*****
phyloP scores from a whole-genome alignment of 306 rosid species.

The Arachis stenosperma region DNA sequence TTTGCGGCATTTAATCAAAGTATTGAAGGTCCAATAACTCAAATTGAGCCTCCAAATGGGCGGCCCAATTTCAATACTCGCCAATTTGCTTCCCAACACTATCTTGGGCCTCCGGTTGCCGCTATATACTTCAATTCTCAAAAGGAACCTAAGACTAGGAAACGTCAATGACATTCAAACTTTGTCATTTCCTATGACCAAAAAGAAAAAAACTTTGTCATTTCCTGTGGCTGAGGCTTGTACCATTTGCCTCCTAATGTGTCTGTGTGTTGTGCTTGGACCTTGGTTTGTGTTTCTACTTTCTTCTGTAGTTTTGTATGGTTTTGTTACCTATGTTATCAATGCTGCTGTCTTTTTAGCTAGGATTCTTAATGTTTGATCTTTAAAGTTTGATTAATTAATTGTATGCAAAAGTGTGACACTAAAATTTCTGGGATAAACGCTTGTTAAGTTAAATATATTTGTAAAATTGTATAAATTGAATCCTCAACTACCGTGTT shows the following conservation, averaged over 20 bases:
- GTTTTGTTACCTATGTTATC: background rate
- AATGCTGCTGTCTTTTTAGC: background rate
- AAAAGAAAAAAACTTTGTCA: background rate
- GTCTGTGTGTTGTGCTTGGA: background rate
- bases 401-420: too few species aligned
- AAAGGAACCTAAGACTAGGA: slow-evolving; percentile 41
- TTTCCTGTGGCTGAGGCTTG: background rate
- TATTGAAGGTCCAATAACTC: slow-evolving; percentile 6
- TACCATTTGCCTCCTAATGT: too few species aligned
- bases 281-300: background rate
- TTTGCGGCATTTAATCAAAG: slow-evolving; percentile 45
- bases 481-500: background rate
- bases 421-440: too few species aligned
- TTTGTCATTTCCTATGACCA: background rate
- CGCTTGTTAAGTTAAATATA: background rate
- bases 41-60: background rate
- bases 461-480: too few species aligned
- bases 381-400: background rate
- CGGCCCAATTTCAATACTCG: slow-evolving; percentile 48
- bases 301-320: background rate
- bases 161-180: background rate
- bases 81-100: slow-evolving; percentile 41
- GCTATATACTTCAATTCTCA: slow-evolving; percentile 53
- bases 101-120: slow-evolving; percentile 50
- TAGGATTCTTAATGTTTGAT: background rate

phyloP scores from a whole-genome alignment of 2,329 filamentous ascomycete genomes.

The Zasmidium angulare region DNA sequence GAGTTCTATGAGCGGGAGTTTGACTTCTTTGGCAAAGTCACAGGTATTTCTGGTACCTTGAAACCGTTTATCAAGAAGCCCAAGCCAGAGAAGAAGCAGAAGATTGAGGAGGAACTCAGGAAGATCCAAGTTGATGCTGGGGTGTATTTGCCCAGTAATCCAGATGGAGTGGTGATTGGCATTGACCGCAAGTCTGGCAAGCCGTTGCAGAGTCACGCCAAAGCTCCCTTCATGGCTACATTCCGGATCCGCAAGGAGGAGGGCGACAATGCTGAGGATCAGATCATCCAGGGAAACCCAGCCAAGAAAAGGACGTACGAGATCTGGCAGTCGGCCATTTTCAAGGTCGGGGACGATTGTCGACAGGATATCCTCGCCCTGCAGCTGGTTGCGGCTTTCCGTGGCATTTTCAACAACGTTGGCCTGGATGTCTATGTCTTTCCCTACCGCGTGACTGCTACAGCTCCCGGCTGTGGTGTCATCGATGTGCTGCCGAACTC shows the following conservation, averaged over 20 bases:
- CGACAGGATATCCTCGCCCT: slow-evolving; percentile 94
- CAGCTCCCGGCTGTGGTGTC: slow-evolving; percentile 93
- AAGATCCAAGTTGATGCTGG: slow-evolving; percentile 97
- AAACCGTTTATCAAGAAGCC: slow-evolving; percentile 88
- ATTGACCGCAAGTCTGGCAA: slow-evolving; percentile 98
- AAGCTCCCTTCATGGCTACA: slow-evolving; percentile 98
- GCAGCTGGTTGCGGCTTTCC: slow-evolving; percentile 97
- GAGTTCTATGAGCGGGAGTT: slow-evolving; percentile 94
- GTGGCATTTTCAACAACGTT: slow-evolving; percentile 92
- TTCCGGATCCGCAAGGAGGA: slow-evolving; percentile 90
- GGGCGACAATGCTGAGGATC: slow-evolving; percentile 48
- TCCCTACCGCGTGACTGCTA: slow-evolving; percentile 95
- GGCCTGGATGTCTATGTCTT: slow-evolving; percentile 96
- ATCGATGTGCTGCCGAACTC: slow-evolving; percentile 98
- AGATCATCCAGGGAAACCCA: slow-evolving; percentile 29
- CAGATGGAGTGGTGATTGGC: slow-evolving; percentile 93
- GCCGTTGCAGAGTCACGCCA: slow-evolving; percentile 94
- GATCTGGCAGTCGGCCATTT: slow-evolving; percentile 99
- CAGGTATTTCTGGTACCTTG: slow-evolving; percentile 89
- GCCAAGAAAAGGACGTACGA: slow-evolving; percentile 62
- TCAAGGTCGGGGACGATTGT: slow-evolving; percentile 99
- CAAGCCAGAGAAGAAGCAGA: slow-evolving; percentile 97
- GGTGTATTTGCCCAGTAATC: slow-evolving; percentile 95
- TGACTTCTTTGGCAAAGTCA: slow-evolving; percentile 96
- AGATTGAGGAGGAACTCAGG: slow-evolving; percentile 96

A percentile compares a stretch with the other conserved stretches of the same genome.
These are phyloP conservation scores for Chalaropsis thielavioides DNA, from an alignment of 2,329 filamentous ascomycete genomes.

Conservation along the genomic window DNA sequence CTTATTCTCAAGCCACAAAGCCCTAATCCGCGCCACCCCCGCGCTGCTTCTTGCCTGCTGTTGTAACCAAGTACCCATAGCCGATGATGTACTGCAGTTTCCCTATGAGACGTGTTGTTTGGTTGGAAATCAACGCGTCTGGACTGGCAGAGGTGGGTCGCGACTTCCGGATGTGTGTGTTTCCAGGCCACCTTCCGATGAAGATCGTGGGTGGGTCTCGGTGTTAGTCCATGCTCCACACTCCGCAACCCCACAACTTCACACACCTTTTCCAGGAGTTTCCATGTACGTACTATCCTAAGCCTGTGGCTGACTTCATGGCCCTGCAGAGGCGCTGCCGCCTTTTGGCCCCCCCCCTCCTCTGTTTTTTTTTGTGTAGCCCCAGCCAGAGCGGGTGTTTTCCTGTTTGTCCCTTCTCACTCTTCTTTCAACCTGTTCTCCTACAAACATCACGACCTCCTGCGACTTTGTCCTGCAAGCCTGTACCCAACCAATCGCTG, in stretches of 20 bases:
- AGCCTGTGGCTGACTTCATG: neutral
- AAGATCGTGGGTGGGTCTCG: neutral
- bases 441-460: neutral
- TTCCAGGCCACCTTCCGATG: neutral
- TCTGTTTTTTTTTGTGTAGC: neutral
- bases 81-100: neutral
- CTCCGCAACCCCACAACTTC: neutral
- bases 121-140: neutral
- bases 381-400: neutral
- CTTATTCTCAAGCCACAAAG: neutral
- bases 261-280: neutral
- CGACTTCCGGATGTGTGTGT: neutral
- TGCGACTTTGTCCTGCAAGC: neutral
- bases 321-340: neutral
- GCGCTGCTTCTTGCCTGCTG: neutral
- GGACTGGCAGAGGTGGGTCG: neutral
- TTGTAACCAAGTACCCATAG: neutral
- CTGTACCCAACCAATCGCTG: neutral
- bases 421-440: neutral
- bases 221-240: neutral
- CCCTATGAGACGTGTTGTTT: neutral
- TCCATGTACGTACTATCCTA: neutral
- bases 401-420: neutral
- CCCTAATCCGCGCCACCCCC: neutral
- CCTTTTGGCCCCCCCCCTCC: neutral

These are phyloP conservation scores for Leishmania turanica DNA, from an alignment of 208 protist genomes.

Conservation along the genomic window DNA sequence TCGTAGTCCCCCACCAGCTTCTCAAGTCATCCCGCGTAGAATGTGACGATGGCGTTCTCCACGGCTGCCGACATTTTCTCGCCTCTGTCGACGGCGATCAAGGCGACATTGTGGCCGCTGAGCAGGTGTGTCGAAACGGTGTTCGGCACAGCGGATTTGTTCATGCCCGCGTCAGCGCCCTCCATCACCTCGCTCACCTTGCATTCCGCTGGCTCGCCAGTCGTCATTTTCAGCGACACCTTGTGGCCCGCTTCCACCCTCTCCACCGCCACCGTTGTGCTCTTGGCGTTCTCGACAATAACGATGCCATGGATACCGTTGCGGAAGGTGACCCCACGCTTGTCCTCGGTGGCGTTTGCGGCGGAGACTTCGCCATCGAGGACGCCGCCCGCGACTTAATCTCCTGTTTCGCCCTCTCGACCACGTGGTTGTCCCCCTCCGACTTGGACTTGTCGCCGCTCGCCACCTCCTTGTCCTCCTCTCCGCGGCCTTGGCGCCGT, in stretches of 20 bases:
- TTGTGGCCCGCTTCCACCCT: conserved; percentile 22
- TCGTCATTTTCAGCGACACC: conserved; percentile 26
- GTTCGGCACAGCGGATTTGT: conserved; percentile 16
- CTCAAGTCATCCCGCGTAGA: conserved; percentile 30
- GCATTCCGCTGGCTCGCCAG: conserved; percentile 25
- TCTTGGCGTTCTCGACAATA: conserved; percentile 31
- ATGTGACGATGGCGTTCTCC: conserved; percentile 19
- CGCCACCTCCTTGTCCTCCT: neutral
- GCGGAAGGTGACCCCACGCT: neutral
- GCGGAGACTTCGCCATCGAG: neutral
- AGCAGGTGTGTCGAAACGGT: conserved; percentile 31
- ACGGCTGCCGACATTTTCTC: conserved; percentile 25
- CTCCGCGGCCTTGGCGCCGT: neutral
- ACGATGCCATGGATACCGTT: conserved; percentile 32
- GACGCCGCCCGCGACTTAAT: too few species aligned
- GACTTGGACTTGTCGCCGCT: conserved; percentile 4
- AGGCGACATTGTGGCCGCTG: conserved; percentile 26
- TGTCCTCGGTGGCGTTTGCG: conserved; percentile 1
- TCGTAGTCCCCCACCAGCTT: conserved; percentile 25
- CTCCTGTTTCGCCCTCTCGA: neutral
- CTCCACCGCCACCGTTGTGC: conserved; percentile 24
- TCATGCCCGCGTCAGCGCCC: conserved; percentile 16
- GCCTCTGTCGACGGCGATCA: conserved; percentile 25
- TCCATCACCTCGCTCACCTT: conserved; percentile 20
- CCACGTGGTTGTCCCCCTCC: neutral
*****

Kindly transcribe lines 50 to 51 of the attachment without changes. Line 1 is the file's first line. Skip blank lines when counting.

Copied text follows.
- TCAAGGTCGGGGACGATTGT: slow-evolving; percentile 99
- CAAGCCAGAGAAGAAGCAGA: slow-evolving; percentile 97